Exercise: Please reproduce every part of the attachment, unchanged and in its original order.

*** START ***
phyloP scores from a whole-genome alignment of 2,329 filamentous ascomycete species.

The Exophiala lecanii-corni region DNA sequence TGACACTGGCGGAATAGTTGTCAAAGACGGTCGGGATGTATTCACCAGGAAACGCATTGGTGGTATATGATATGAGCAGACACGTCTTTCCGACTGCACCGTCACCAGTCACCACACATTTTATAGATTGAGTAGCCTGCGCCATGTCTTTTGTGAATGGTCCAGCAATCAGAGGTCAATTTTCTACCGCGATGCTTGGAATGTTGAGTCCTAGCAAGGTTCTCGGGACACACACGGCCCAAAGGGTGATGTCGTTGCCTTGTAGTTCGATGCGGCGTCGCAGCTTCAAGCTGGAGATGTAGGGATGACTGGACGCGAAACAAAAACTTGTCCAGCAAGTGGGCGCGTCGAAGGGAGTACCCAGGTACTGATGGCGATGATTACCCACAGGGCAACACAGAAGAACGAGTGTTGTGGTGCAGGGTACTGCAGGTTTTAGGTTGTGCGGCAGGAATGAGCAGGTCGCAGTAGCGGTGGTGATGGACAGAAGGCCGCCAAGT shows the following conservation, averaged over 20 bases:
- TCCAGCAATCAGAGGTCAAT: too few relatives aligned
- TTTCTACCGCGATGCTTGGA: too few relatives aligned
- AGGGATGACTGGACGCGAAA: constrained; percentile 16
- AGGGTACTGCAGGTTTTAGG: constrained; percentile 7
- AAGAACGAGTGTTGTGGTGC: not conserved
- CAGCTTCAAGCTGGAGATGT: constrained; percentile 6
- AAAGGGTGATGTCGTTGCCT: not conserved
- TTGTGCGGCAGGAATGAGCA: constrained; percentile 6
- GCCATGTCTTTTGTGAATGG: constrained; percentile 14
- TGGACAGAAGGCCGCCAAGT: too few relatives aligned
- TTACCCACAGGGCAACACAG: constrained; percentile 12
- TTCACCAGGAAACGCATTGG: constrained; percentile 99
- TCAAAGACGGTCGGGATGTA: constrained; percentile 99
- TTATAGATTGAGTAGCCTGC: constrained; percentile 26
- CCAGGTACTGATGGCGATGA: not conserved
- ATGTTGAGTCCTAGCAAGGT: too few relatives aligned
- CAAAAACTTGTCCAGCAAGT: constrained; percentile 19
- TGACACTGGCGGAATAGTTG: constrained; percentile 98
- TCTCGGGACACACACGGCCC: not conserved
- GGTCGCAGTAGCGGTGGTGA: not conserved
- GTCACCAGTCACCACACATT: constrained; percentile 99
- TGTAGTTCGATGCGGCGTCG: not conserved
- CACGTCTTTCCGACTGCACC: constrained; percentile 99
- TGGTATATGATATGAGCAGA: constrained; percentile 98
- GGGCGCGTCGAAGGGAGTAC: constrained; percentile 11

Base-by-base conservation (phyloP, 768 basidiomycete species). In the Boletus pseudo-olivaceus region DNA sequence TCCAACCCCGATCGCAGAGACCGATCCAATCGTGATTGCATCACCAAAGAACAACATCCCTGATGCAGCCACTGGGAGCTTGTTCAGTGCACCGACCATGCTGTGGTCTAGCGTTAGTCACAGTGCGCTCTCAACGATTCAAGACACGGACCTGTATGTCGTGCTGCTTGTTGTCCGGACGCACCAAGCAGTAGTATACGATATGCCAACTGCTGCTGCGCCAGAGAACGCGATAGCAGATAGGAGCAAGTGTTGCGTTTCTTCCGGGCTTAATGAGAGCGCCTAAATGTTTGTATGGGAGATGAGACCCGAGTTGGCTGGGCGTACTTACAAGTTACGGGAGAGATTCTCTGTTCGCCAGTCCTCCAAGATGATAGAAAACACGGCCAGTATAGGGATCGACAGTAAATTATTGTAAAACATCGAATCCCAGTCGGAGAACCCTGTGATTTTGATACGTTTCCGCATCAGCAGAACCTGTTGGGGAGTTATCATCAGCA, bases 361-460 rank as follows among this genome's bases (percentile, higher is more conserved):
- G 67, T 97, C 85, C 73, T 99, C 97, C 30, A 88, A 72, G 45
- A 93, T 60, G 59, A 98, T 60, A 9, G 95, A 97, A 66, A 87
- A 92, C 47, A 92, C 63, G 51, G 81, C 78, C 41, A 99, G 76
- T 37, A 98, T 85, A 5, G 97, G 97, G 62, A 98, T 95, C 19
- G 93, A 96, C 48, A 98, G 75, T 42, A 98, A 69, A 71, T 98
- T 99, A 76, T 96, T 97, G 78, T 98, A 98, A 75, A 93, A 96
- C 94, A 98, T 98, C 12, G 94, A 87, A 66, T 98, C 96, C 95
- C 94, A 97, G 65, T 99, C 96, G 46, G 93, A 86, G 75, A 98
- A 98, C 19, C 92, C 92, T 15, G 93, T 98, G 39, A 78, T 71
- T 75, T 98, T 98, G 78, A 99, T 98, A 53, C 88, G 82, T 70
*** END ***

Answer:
phyloP scores from a whole-genome alignment of 2,329 filamentous ascomycete species.

The Exophiala lecanii-corni region DNA sequence TGACACTGGCGGAATAGTTGTCAAAGACGGTCGGGATGTATTCACCAGGAAACGCATTGGTGGTATATGATATGAGCAGACACGTCTTTCCGACTGCACCGTCACCAGTCACCACACATTTTATAGATTGAGTAGCCTGCGCCATGTCTTTTGTGAATGGTCCAGCAATCAGAGGTCAATTTTCTACCGCGATGCTTGGAATGTTGAGTCCTAGCAAGGTTCTCGGGACACACACGGCCCAAAGGGTGATGTCGTTGCCTTGTAGTTCGATGCGGCGTCGCAGCTTCAAGCTGGAGATGTAGGGATGACTGGACGCGAAACAAAAACTTGTCCAGCAAGTGGGCGCGTCGAAGGGAGTACCCAGGTACTGATGGCGATGATTACCCACAGGGCAACACAGAAGAACGAGTGTTGTGGTGCAGGGTACTGCAGGTTTTAGGTTGTGCGGCAGGAATGAGCAGGTCGCAGTAGCGGTGGTGATGGACAGAAGGCCGCCAAGT shows the following conservation, averaged over 20 bases:
- TCCAGCAATCAGAGGTCAAT: too few relatives aligned
- TTTCTACCGCGATGCTTGGA: too few relatives aligned
- AGGGATGACTGGACGCGAAA: constrained; percentile 16
- AGGGTACTGCAGGTTTTAGG: constrained; percentile 7
- AAGAACGAGTGTTGTGGTGC: not conserved
- CAGCTTCAAGCTGGAGATGT: constrained; percentile 6
- AAAGGGTGATGTCGTTGCCT: not conserved
- TTGTGCGGCAGGAATGAGCA: constrained; percentile 6
- GCCATGTCTTTTGTGAATGG: constrained; percentile 14
- TGGACAGAAGGCCGCCAAGT: too few relatives aligned
- TTACCCACAGGGCAACACAG: constrained; percentile 12
- TTCACCAGGAAACGCATTGG: constrained; percentile 99
- TCAAAGACGGTCGGGATGTA: constrained; percentile 99
- TTATAGATTGAGTAGCCTGC: constrained; percentile 26
- CCAGGTACTGATGGCGATGA: not conserved
- ATGTTGAGTCCTAGCAAGGT: too few relatives aligned
- CAAAAACTTGTCCAGCAAGT: constrained; percentile 19
- TGACACTGGCGGAATAGTTG: constrained; percentile 98
- TCTCGGGACACACACGGCCC: not conserved
- GGTCGCAGTAGCGGTGGTGA: not conserved
- GTCACCAGTCACCACACATT: constrained; percentile 99
- TGTAGTTCGATGCGGCGTCG: not conserved
- CACGTCTTTCCGACTGCACC: constrained; percentile 99
- TGGTATATGATATGAGCAGA: constrained; percentile 98
- GGGCGCGTCGAAGGGAGTAC: constrained; percentile 11

Base-by-base conservation (phyloP, 768 basidiomycete species). In the Boletus pseudo-olivaceus region DNA sequence TCCAACCCCGATCGCAGAGACCGATCCAATCGTGATTGCATCACCAAAGAACAACATCCCTGATGCAGCCACTGGGAGCTTGTTCAGTGCACCGACCATGCTGTGGTCTAGCGTTAGTCACAGTGCGCTCTCAACGATTCAAGACACGGACCTGTATGTCGTGCTGCTTGTTGTCCGGACGCACCAAGCAGTAGTATACGATATGCCAACTGCTGCTGCGCCAGAGAACGCGATAGCAGATAGGAGCAAGTGTTGCGTTTCTTCCGGGCTTAATGAGAGCGCCTAAATGTTTGTATGGGAGATGAGACCCGAGTTGGCTGGGCGTACTTACAAGTTACGGGAGAGATTCTCTGTTCGCCAGTCCTCCAAGATGATAGAAAACACGGCCAGTATAGGGATCGACAGTAAATTATTGTAAAACATCGAATCCCAGTCGGAGAACCCTGTGATTTTGATACGTTTCCGCATCAGCAGAACCTGTTGGGGAGTTATCATCAGCA, bases 361-460 rank as follows among this genome's bases (percentile, higher is more conserved):
- G 67, T 97, C 85, C 73, T 99, C 97, C 30, A 88, A 72, G 45
- A 93, T 60, G 59, A 98, T 60, A 9, G 95, A 97, A 66, A 87
- A 92, C 47, A 92, C 63, G 51, G 81, C 78, C 41, A 99, G 76
- T 37, A 98, T 85, A 5, G 97, G 97, G 62, A 98, T 95, C 19
- G 93, A 96, C 48, A 98, G 75, T 42, A 98, A 69, A 71, T 98
- T 99, A 76, T 96, T 97, G 78, T 98, A 98, A 75, A 93, A 96
- C 94, A 98, T 98, C 12, G 94, A 87, A 66, T 98, C 96, C 95
- C 94, A 97, G 65, T 99, C 96, G 46, G 93, A 86, G 75, A 98
- A 98, C 19, C 92, C 92, T 15, G 93, T 98, G 39, A 78, T 71
- T 75, T 98, T 98, G 78, A 99, T 98, A 53, C 88, G 82, T 70